The North American AT-16 Harvard IIB is a single-engined; two seat; low wing, advanced training aircraft
with tandem cockpits and sliding enclosures and with a retractable undercarriage. Design and development of
the North American T-6 series began with a 1934 US contract for a primary trainer to meet an US Army Air Corps
requirement. The prototype of this primary trainer, the North American NA-16, a two-seat training aircraft with
fixed undercarriage, first flew on 1 April 1935. The NA-16 was followed by a single preproduction aircraft, the
NA-18, and finally by the NA-19 that first flew in April 1936 and entered sevice with the United States Army Air
Corps as the BT-9 (basic trainer, type 9). The North American NA-26 was submitted as an entry for a USAAC
"Basic Combat" aircraft competition in March 1937. The NA-26 design was derived from the North American BT-9,
and had a retractable undercarriage, the more powerfull Pratt and Whitney R-1340 9 cylinder Wasp radial up
front and some other refinements to the BT-9 airframe. The North American NA-26 prototype NX18990 was flying
first on 11 February 1938. The North American NA-26 Basic Combat demonstrator NX18990 won the competition, and,
in due course, with only minor modifications like the 600hp R-1340-47 engine, the NA-26 model entered production
as Model NA-36 and 177 aircraft were supplied to the USAAC as the BC-1 (basic combat, type 1). The BC-1 was
followed by the BC-1A (NA-55) with some airframe revisions (92 built); and a single BC-1B with a modified wing
center-section. Thirty of the BC-1's were modified as BC-1I instrument trainers; and with the beginning of World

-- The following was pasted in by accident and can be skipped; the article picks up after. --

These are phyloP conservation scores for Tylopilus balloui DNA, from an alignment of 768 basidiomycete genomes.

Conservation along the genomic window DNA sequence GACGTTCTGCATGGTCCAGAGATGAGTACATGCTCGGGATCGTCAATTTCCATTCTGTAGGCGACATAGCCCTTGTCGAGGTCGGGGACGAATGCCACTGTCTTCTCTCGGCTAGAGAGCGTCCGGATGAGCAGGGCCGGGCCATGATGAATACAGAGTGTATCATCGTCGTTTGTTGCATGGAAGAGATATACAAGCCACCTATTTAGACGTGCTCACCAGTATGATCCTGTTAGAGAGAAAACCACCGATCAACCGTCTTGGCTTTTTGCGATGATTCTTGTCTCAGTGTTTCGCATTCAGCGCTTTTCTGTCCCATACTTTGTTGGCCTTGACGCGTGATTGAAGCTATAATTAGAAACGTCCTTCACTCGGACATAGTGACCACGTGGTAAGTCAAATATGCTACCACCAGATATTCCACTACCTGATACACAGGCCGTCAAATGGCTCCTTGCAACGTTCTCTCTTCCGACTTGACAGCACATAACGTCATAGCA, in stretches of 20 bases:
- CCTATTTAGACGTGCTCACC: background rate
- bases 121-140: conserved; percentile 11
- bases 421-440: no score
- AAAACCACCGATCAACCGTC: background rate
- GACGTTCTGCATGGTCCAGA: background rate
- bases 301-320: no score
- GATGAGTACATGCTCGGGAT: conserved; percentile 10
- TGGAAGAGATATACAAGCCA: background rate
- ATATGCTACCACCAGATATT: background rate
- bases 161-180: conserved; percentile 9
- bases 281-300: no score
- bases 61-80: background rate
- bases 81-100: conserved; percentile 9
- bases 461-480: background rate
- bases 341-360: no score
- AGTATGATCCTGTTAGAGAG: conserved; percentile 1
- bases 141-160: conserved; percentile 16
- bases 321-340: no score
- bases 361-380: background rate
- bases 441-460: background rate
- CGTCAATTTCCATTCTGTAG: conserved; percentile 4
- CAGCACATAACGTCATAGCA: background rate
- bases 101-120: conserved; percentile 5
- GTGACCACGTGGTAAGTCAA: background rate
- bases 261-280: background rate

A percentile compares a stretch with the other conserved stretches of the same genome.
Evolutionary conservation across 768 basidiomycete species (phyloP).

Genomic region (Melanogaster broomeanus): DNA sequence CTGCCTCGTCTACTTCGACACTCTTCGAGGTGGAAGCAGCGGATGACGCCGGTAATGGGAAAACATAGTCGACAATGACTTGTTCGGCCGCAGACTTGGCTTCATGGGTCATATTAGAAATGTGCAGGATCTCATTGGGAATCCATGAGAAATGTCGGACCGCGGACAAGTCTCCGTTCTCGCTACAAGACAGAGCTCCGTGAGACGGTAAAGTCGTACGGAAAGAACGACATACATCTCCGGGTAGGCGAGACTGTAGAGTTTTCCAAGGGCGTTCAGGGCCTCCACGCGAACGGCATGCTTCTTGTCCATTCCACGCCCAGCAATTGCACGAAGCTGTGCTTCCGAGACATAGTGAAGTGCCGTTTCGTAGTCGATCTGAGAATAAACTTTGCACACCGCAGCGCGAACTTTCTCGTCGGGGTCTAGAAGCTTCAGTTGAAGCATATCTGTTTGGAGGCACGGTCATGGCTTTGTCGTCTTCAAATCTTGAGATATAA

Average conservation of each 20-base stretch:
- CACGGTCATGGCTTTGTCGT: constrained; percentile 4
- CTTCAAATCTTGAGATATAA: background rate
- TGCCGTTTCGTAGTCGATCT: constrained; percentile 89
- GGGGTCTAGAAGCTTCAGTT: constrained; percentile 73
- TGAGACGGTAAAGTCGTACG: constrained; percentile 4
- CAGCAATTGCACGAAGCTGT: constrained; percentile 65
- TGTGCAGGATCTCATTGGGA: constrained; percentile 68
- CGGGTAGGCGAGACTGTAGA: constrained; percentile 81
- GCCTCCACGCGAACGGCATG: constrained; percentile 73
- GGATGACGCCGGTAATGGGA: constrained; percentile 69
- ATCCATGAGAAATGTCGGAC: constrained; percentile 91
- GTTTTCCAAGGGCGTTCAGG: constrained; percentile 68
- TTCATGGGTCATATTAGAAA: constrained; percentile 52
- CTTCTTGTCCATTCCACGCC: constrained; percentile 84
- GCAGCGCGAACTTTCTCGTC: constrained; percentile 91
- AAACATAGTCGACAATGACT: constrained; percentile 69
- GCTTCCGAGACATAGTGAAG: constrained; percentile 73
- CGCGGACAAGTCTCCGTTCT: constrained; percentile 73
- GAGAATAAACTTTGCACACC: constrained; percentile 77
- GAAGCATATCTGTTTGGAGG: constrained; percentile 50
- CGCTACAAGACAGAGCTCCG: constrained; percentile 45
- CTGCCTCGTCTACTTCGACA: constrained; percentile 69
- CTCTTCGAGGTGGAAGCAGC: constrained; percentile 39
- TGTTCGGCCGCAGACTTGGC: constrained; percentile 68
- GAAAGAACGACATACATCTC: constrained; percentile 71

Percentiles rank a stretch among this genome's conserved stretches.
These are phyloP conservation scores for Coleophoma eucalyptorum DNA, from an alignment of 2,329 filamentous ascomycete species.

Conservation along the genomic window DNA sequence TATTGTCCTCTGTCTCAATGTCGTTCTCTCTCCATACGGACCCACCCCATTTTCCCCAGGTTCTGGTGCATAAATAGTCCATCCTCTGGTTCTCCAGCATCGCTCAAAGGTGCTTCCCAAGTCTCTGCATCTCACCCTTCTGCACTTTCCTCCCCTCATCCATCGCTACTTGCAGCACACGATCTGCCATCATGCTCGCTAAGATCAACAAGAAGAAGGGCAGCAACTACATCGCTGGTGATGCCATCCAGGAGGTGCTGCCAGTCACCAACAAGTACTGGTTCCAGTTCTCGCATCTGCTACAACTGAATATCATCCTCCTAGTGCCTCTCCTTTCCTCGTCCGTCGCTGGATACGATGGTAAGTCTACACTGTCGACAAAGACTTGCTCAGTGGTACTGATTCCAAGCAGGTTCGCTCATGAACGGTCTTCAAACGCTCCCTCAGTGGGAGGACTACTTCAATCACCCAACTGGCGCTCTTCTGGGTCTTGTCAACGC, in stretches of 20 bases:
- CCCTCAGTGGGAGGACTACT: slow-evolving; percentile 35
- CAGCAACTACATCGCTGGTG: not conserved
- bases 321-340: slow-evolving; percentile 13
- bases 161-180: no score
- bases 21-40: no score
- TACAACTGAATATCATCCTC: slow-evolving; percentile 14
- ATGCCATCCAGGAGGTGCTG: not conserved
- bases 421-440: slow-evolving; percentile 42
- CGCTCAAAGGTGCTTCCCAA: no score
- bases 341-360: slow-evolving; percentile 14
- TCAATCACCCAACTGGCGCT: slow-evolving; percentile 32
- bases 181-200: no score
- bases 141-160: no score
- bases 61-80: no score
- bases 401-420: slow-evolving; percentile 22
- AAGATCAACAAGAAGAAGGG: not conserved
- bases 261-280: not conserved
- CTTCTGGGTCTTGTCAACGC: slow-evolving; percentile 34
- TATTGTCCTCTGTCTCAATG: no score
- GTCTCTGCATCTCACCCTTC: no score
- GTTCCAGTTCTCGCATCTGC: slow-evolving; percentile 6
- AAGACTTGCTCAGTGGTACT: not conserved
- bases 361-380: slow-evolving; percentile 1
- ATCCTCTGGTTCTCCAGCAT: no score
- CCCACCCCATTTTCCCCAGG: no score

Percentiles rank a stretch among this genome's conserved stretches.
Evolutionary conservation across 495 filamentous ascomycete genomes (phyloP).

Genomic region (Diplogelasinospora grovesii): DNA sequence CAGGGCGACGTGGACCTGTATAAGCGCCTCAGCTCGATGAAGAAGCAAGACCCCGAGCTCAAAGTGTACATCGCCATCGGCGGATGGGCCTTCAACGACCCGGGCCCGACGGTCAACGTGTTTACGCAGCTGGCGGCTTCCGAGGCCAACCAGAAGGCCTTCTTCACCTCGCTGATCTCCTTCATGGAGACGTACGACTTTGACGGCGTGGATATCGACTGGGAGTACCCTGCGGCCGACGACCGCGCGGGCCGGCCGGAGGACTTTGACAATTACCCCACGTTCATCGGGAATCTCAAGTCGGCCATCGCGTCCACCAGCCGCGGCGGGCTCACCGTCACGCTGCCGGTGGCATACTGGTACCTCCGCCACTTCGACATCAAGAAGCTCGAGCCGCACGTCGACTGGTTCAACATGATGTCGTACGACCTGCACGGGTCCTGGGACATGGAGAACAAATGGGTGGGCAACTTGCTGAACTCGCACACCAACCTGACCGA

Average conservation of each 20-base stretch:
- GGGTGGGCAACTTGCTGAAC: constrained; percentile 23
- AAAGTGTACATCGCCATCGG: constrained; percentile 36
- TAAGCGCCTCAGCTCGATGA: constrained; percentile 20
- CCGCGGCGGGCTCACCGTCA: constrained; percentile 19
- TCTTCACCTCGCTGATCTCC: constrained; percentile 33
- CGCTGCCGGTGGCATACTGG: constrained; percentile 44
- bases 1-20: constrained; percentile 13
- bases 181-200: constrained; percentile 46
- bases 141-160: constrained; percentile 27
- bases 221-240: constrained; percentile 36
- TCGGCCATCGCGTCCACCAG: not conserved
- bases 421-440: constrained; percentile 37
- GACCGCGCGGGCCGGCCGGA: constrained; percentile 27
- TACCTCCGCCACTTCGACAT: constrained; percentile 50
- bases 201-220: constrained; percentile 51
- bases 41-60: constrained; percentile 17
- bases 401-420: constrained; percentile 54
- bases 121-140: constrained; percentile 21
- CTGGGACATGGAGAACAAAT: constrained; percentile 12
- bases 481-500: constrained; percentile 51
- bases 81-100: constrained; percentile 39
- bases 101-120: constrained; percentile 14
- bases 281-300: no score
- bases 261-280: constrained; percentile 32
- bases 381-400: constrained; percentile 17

War II 400 aircraft were ordered by the RAF as the Harvard I, an aircraft similar to BC-1 but without rear gun and
with a 600hp R-1340-S3H1 engine. The US Navy received 16 modified aircraft, designated the SNJ-1, and a further 61
as the SNJ-2 with a different engine. The BC-1 was equipped with one nose-mounted .30-caliber machine gun that fired
through the propeller and a second .30-caliber gun on a flexible mount in the rear cockpit. When the Basic Combat
classification was abandoned, the BC-1A was redesignated AT-6. Originally designed by North American Aviation, as
a Basic Combat aircraft, the T-6 is known by a variety of designations depending on the model and operating air force.
The United States Army Air Corps (USAAC) and USAAF designated it as the AT-6, the United States Navy the SNJ, and
British Commonwealth air forces the Harvard, the name by which it is best known outside of the US. In all, more
than 20,000 airframes with varoiuos various modifications were built by North American Aviation and under license
from North American Aviation in California, Texas, Montreal (by Noorduyn Aviation), Fort William, Ontario (by
Canadian Car & Foundry) and as the Wirraway in Australia (by Commonwealth Aircraft Corporation).
Starting in 1948, the new United States Air Force (USAF) designated it the T-6, with the USN following in 1962.
It remains a popular warbird aircraft used for airshow demonstrations and static displays. It has also been used
many times to simulate variousWorld War II aircraft.
The North American AT-16 Harvard IIB s/n 14-245-705 was built by Noorduyn Aviation Ltd., at Montreal, Quebec, Canada, under USAAF serial 42-708
and delivered to the RCAF as FE511 on 13 October 1942. The FE511 was one of 639 RAF Harvard and Texan aircraft in use by the RCAF. The RAF
aircraft in the FE, FH, FS and FT ranges of serials continued to serve with their original numbers. For the duration of WW II, the 1942-built